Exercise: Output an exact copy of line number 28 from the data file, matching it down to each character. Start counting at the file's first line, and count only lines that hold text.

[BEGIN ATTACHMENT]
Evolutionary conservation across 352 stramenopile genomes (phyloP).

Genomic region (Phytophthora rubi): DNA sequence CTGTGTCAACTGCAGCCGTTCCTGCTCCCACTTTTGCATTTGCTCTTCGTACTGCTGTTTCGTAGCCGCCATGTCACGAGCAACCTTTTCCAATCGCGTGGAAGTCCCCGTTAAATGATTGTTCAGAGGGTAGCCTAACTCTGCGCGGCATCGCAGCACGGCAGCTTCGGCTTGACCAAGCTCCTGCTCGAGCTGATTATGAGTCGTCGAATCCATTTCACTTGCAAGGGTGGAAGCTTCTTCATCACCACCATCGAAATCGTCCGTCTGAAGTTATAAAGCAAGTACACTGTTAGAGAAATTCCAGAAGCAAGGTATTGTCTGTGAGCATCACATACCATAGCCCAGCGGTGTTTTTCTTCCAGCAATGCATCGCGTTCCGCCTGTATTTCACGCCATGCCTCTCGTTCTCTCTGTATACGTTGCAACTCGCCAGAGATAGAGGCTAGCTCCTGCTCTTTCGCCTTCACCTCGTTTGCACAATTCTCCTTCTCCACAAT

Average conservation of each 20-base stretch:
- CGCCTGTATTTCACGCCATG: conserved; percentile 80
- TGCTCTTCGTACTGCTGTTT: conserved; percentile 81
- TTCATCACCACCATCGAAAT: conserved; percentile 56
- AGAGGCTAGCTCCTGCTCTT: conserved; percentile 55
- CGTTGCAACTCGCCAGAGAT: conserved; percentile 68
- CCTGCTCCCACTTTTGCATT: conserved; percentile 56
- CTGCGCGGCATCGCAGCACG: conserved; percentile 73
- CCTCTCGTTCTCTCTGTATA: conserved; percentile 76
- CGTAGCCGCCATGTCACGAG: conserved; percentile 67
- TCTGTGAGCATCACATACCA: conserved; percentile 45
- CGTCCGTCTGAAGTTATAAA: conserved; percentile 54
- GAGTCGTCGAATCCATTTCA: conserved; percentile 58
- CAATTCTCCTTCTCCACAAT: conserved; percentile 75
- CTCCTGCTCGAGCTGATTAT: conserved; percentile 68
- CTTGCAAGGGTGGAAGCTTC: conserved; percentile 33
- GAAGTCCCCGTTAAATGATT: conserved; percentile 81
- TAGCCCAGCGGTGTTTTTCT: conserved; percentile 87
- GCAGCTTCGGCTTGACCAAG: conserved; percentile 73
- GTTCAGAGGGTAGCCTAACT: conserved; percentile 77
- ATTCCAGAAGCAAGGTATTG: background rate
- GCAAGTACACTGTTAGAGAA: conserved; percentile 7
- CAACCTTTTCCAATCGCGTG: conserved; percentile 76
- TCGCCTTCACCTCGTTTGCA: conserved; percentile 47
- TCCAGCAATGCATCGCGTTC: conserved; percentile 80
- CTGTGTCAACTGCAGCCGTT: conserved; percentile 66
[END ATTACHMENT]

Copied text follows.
- CTGTGTCAACTGCAGCCGTT: conserved; percentile 66